What, then, can we do about this? One thing we can all do is demand of our politicians that they respect the rules of analytical thinking and publicise each and every occasion where they do not. We must keep them honest.
The media does not help. Newspapers and other organisations have their own agendas. These agendas may well not be those of the people as a whole and for organisations supposedly devoted to reporting the truth, their commitment to that truth can often be marginal at best. We must demand better of them and until they improve, we must treat whatever they say with scepticism. For a democracy to function well, its people must be well informed. We should demand that our media organisations publish only the truth. As for our politicians, so must we require from our media the highest standards of analytical thinking.
Finally, we cannot absolve ourselves of responsibility. The decisions taken by politicians affect us all, so we should all take an interest in them. The democratic experiment that was Ancient Athens required the participation of all its citizens: because any citizen might have to speak in public, it was considered necessary that they all be educated in the arts of rhetoric and critical analysis.
We should hold ourselves to the same standard. Not only should we ensure that we take an interest in the decisions that affect our lives, we should aim to ensure that our views on those decisions are underpinned by the highest quality of analysis of which we are capable. We should hold ourselves to the same standards to which we would hold our politicians and our media. As such, it is absolutely essential that we are familiar with the techniques of analytical thinking and that we should apply them in all aspects of our lives.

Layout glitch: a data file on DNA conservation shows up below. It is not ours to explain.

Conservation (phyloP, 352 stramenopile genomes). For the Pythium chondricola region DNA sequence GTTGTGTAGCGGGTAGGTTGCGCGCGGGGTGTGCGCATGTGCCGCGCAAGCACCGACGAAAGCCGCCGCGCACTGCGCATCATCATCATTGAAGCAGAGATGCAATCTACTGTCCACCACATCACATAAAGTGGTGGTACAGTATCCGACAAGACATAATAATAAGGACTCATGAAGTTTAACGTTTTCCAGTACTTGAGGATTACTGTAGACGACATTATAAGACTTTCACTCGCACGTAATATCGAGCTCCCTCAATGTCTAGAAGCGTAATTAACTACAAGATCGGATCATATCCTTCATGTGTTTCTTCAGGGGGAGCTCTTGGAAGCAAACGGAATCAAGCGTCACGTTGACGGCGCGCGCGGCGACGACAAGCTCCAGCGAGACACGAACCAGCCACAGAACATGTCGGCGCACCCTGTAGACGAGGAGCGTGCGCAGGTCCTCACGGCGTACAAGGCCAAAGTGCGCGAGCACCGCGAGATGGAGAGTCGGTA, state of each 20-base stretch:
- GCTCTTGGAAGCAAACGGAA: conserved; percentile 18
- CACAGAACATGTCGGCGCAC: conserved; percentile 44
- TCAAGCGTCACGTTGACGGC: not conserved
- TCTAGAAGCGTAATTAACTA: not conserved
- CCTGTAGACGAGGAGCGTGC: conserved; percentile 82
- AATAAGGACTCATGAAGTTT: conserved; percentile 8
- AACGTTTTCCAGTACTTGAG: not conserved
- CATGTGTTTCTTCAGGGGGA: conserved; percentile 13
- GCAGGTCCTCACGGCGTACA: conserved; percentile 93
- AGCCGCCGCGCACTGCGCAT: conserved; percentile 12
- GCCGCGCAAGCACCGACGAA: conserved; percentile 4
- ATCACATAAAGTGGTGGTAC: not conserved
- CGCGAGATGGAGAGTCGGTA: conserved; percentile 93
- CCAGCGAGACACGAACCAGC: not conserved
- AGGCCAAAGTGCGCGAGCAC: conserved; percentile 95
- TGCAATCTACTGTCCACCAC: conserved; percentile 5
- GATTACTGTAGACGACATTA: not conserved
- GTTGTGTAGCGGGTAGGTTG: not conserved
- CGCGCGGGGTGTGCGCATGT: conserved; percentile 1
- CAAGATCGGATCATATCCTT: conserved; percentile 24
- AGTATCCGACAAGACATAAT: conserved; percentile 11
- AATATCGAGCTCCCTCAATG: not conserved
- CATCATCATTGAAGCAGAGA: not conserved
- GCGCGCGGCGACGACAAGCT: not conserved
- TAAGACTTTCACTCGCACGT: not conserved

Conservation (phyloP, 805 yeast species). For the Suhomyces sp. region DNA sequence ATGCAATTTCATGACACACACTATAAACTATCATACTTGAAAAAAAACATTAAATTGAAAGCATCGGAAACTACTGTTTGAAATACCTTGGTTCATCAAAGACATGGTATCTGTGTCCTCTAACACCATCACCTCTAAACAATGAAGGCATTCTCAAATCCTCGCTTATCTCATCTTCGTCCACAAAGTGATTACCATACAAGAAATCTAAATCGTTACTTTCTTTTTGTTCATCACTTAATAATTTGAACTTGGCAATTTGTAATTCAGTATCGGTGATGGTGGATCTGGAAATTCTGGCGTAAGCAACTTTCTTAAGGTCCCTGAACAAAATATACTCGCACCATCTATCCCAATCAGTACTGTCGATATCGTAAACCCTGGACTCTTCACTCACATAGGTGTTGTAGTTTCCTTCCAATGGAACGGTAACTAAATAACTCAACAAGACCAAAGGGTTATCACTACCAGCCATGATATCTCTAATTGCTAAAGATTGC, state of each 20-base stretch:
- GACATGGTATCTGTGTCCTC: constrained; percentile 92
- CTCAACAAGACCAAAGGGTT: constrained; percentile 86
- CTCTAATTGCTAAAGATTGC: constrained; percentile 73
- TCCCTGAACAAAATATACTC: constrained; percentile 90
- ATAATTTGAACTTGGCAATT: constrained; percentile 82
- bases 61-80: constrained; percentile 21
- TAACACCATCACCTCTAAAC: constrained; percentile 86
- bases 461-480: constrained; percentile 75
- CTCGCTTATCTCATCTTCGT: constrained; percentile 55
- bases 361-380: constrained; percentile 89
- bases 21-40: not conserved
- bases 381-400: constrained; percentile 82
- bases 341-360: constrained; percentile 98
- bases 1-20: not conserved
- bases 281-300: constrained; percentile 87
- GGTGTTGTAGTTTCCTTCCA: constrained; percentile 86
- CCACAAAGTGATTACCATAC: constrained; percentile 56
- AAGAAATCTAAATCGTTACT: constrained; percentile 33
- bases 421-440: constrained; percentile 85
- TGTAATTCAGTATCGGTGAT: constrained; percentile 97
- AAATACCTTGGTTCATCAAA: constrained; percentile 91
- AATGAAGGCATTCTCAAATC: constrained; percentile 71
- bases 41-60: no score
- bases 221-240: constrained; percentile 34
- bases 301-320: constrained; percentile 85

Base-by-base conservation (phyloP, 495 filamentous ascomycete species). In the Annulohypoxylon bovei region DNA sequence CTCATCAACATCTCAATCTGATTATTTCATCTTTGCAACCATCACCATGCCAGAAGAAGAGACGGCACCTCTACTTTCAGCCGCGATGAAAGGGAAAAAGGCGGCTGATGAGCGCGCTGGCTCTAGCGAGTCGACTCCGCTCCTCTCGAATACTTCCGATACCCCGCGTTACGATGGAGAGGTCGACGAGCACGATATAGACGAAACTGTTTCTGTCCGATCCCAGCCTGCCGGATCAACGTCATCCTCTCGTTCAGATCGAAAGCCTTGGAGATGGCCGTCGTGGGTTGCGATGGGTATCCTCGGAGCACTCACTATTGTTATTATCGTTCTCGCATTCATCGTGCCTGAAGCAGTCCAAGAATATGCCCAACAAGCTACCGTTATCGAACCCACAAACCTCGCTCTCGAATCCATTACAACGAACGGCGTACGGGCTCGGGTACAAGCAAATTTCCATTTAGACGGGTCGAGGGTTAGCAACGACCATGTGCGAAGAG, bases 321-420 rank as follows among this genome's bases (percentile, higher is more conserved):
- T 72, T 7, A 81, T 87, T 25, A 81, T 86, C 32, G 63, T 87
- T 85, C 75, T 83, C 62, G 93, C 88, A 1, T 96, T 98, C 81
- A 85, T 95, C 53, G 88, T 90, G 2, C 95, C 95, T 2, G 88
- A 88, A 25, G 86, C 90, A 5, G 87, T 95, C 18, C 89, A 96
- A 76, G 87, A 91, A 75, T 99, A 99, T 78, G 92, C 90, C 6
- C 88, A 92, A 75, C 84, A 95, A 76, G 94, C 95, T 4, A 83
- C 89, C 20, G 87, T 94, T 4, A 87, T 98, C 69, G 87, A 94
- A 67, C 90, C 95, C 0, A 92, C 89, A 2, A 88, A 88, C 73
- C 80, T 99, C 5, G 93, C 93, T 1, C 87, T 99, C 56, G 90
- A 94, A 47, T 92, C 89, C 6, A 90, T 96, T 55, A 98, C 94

There are a number of ways in which our thinking can go wrong. One of these are mistakes due to what are known as cognitive biases. These are mistakes that the brain is hard-wired to make. It might seem odd that the brain is set up to make mistakes, but of course it evolved to solve the problems and challenges that would have confronted our distant ancestors living as groups of hunter-gatherers. These would in all likelihood have been problems concerned with immediate short-term survival such as finding food, shelter, avoiding dangerous predators as well as living long enough to find a mate and to procreate.